Monday, August 5, 2013

Mystery Ingredient Monday: Leeks

When my sister Mary and her husband Jim were dating, she accompanined him and his family on a trip to Ireland to visit extended family. Mary came home with bodhráns, penny whistles, story books that featured Irish legends such as Cúchulainn and Queen Maeve, but the best thing she brought home was a very slim cookbook called "Irish Soups and Stews." It was in that tiny little cookbook that I first learned the wonder that is leek and potato soup. The simple recipe was easy to memorize and I brought it with me to college and made it for friends often. A few years later, it was on the pretext of telling me he liked the soup Kate had served him (she had called earlier that day for the recipe), that Mark got up the courage to call me the first time*. It was also the first real dinner I prepared after recovering from morning sickness. Can you tell this is my favorite soup recipe?

The beauty of this recipe lies in its simplicity. You really can't mess up the proportions. Too thin? Boil another potato in the broth. Too thick? Add more broth. This recipe is very earthy. Literally, the potatoes and leeks are both covered in dirt before you wash them. And while the flavors meld into a heavenly combination, it's still no beauty to look at. Honestly, it looks like a baby food puree.

2 of the 5 ingredients

The finished product. And yes, we often eat at our coffee table, but I'm sure that'll change eventually
Leek and Potato Soup

2-3 leeks, white and light green parts only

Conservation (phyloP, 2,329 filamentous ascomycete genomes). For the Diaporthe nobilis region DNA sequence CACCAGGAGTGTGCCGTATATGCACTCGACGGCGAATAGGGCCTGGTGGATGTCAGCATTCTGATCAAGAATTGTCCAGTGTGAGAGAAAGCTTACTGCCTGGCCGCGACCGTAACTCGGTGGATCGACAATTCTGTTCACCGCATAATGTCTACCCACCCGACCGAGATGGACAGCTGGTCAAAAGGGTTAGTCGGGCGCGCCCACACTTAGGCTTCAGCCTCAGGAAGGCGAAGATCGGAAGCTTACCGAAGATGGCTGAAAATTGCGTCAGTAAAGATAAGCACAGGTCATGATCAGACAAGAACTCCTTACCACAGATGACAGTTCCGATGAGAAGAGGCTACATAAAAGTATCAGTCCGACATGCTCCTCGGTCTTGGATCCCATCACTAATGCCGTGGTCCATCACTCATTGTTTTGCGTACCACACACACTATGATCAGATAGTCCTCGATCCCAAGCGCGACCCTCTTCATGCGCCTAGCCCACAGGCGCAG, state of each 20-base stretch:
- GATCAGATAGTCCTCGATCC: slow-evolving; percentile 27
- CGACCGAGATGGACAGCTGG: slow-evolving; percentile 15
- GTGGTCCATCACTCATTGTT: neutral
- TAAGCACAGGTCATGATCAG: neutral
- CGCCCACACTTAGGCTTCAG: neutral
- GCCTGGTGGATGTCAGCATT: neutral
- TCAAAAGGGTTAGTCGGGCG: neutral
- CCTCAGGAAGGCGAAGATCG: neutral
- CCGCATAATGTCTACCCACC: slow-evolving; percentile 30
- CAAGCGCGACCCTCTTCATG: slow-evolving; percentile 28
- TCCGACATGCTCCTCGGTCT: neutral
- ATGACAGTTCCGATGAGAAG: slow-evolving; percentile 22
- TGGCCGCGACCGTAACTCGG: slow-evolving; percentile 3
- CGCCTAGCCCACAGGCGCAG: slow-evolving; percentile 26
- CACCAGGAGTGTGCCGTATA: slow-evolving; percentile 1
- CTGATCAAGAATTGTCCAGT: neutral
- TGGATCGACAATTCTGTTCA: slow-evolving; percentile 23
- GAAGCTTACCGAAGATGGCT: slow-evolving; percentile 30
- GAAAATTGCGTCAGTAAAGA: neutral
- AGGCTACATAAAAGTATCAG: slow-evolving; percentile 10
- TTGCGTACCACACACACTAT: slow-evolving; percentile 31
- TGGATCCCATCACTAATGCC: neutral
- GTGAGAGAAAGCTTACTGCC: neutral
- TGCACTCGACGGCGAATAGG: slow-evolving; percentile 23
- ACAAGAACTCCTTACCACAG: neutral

2 med, or 1 lg russet potato
4-6 T butter
chicken broth

1.) Wash and chop the leeks and potatoes. 
2.) Melt butter in a large saucepan, add leeks and cook until softened, but not browned.
3.) Add chopped potatoes, cover with chicken broth, bring to a boil, cook until potatoes are tender.
4.) Remove from heat. Using an immersion blender, puree in the saucepan, or in batches if all you've got is the on the counter version, be sure to vent it to let the steam escape. 
5.) Season to taste, add more broth if it's too thick.

That's it, the end! The cookbook also had a variation where you added chopped asparagus with the leeks, and added cream at the end. And then you have cream of asparagus soup. Also yummy.

Jessica's hosting next week's ingredient which she has already announced here. And I'm curious to see what Tasha and my brother cooked up for this week.  If you're playing along via facebook, be sure to tag one of us, and if via the 'gram or twitter, #mysteryingredient

*Yes, I know I'm holding out on part II; it'll probably be posted the night before the first day of school when I should be putting the finishing touches on my classroom. 


  1. Well done as always. Couldn't tell that was the coffee table. Who baked the bread? Not I, said the Little Red Hen.

  2. Silly Pepin, indeed. Oh well. I will have to try your soup again to see if that improves my likeness of the vegetable.
    It was so long ago that you made it for me that I don't remember the taste. What a shame.